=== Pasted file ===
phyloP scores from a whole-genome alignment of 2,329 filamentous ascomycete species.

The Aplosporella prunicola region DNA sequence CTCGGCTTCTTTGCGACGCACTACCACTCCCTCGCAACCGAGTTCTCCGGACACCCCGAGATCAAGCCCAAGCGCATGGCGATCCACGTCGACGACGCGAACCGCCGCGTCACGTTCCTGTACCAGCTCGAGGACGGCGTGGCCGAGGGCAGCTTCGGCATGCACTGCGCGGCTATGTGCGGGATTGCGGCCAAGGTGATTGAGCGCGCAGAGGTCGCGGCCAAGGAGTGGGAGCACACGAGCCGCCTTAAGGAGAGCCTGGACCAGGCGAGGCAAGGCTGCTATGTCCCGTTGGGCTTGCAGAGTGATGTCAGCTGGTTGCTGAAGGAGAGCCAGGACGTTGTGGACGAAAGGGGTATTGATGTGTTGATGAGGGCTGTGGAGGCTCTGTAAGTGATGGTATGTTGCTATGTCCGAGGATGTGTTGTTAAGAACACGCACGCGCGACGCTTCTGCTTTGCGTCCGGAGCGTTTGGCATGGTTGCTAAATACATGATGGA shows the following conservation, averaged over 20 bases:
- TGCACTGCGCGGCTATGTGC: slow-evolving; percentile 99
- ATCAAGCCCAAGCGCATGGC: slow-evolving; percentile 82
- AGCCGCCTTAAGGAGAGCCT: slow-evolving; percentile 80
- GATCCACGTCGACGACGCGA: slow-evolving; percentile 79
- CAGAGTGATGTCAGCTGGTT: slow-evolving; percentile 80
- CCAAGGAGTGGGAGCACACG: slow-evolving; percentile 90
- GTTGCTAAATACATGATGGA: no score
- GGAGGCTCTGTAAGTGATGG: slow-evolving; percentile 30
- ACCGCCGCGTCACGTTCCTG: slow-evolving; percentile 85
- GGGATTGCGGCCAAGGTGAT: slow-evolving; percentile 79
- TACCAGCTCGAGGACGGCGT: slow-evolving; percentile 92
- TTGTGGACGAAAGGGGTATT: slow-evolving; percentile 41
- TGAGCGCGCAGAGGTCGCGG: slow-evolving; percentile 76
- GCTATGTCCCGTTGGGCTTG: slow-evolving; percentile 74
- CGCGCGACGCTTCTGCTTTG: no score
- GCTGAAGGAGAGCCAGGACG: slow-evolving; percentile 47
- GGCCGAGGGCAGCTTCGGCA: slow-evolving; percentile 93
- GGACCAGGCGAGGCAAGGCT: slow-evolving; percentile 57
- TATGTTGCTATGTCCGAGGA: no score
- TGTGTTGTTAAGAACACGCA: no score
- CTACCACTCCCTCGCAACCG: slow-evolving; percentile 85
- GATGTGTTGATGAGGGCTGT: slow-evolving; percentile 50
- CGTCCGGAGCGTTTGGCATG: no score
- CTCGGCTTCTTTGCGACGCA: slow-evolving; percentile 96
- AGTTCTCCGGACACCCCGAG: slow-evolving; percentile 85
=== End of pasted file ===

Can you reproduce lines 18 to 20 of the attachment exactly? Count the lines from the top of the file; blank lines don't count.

- GCTGAAGGAGAGCCAGGACG: slow-evolving; percentile 47
- GGCCGAGGGCAGCTTCGGCA: slow-evolving; percentile 93
- GGACCAGGCGAGGCAAGGCT: slow-evolving; percentile 57